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Select the Type of Partitioning - Oracle
When you are working with large databases with Oracle Database 10g, there are certain topics with which you need to be familiar. These topics are covered in this article, the first of two parts. It is excerpted from chapter nine of the book Oracle Database 10g A Beginner's Guide, written by Ian Abramson et al (McGraw-Hill/Osborne, 2004; ISBN: 0072230789).
After you have selected the partition key, the next step in the partitioning process is to decide which type of partitioning you want to implement on the candidate table. Oracle Database 10g provides four ways to partition data:
The type of partitioning you choose will depend on the results of your analysis of the candidate table. The commonest type of partitioning is range partitioning and will be covered here in the most detail. Let’s look at the characteristics of each.
Range Partitioning Range partitioning has been around the longest of all partitioning types and is the one implemented most often. In most cases, the ranges are based on some date component, such as quarters, months or, in the case of very large data volumes, days. (Theoretically, you can go down to any level of time—hours, minutes, and so on—assuming you have a time component. But the maintenance implications of defining this many partitions make it unrealistic.) The ranges selected will again be based on the results of your analysis of the table, using dates, numeric values, or character values. Following is an example based on the SALES table we saw earlier in the chapter.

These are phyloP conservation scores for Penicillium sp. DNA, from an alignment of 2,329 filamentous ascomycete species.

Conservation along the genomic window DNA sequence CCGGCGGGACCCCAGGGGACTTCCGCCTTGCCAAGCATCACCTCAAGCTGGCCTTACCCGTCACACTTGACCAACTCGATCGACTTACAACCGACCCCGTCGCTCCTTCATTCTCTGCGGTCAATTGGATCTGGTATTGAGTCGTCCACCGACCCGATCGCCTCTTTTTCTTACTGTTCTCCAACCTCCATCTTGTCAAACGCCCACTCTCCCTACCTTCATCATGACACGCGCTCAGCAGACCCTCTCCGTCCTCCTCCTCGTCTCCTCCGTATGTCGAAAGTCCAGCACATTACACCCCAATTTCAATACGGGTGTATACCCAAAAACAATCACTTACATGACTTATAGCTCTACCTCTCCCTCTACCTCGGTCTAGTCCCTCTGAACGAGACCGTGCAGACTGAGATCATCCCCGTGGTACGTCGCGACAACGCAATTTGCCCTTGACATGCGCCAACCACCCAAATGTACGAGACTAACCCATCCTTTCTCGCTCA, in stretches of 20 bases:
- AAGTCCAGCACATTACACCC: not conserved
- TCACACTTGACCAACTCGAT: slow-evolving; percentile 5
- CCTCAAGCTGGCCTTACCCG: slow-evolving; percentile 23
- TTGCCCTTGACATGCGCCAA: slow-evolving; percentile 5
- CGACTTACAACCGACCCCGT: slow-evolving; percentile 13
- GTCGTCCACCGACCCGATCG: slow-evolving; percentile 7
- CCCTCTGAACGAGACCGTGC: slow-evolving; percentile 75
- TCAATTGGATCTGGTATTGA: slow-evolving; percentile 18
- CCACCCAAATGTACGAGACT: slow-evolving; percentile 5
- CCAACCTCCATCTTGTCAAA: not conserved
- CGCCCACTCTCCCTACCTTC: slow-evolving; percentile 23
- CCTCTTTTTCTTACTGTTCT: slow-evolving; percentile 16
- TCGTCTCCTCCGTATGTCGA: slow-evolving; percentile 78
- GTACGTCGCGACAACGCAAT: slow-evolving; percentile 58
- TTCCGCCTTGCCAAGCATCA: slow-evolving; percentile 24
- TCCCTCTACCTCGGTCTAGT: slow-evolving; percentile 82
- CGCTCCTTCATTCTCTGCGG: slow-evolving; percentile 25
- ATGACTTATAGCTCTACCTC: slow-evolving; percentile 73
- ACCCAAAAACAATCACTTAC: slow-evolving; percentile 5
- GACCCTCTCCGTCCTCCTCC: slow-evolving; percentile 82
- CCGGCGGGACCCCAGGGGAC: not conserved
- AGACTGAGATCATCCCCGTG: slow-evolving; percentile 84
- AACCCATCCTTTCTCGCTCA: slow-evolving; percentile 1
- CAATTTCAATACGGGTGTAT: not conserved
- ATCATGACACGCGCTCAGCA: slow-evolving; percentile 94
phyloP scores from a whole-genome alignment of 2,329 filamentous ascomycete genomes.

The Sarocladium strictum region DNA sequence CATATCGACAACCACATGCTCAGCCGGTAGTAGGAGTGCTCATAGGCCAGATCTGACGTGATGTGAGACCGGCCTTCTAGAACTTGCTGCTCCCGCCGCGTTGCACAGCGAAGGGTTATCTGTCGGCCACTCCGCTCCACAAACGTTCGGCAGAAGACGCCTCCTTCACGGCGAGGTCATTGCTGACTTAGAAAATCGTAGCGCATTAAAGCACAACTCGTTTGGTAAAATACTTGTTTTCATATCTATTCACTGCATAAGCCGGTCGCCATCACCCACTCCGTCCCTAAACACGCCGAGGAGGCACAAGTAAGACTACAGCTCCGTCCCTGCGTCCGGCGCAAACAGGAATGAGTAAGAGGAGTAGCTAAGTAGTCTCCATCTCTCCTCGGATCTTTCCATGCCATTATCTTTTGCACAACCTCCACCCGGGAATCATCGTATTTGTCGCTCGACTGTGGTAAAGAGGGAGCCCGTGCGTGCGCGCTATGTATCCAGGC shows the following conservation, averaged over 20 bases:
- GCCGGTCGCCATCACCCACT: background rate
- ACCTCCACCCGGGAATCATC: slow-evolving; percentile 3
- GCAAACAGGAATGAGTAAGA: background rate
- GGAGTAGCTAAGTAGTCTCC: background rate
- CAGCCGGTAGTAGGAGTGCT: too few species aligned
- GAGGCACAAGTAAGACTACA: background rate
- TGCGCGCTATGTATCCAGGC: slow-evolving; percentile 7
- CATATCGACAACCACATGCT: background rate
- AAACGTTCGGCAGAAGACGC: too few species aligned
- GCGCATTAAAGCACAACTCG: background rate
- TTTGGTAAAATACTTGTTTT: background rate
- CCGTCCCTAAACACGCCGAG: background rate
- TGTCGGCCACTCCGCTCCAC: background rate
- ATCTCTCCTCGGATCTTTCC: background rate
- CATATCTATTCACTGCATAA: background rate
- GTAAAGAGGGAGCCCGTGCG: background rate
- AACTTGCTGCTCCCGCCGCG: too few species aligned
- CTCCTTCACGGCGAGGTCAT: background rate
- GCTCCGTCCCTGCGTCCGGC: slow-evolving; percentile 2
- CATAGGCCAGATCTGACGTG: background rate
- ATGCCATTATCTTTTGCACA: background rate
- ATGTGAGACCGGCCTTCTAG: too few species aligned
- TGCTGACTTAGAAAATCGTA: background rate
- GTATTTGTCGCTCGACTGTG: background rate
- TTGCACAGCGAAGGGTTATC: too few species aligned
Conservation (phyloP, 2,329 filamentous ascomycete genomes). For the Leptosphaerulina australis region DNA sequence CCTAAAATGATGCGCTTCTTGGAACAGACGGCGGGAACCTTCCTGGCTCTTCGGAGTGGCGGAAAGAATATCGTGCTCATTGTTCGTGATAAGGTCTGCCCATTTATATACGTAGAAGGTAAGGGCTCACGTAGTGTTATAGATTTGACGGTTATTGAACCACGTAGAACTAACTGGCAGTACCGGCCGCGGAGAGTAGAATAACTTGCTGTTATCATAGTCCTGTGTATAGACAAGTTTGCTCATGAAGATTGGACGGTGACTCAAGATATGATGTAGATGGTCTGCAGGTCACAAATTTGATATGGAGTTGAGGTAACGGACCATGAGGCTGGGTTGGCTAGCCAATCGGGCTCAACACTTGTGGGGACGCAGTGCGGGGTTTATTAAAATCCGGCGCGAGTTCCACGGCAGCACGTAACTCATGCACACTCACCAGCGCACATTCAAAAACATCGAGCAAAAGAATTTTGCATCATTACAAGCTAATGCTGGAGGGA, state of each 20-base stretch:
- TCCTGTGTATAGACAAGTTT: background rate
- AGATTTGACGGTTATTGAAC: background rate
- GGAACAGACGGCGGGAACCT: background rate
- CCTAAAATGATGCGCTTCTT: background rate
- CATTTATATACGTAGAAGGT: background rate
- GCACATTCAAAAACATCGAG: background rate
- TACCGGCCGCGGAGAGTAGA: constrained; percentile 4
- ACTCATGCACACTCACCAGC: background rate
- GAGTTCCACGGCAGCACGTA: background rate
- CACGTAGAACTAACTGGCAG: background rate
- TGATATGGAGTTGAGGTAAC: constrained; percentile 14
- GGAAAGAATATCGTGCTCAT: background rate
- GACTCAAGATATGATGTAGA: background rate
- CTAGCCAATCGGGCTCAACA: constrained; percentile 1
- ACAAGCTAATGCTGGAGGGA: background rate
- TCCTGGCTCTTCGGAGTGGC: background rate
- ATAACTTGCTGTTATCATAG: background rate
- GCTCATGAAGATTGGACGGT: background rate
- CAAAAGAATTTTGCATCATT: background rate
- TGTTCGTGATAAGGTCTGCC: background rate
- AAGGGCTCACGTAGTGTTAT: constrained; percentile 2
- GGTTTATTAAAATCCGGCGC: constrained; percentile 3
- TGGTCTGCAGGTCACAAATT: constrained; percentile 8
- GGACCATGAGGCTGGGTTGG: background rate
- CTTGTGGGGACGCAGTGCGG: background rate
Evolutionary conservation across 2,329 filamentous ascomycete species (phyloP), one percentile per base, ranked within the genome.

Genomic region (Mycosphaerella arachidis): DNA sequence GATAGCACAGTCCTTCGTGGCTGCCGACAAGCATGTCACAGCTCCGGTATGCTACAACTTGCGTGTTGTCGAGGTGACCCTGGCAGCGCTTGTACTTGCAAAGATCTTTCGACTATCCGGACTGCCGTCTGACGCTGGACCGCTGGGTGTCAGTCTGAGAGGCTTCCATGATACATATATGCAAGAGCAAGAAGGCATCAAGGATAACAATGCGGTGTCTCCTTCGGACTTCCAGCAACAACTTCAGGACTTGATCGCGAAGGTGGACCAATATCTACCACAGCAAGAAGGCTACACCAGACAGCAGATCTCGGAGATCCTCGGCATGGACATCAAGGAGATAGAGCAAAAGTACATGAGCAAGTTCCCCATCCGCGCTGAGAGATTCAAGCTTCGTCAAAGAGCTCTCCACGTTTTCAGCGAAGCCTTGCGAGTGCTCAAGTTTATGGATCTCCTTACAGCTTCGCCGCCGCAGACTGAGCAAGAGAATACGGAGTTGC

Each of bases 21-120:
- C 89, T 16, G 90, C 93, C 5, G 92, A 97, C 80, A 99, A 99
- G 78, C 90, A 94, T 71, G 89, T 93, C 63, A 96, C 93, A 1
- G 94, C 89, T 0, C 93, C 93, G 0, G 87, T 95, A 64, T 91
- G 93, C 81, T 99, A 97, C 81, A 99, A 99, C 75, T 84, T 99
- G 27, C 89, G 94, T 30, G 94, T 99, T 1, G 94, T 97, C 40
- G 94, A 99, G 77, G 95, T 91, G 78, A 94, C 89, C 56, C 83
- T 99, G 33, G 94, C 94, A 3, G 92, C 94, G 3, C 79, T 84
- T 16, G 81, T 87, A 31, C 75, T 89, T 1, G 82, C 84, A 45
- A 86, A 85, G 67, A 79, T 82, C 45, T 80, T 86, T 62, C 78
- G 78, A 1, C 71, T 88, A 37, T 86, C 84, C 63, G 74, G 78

The partitioning examples presented in this chapter do not address all of the command options available. They are meant to give you a taste of what is available.
To create our SALES table as nonpartitioned, we would use the standard create tablestatement as shown in this listing:
create table sales ( prod_id number not null, cust_id number not null, time_id date not null, channel_id number not null, promo_id number not null, quantity_sold number (10,2) not null, amount_sold number (10,2) not null) tablespace example pctfree 5 initrans 1 maxtrans 255 storage ( initial 65536 minextents 1 maxextents 2147483645);
Based on our analysis of the usage patterns and row distribution, we have decided that the optimal partition strategy for this table is based on sales month. We will now redefine the SALES table using time_id as our partition key to create monthly partitions for January 2005 to December 2007, inclusive. Creation of data partitions is accomplished using extensions of the create tablestatement. The following listing shows the creation of the table with range partitions. Explanations of the important lines are given in Table 9-4.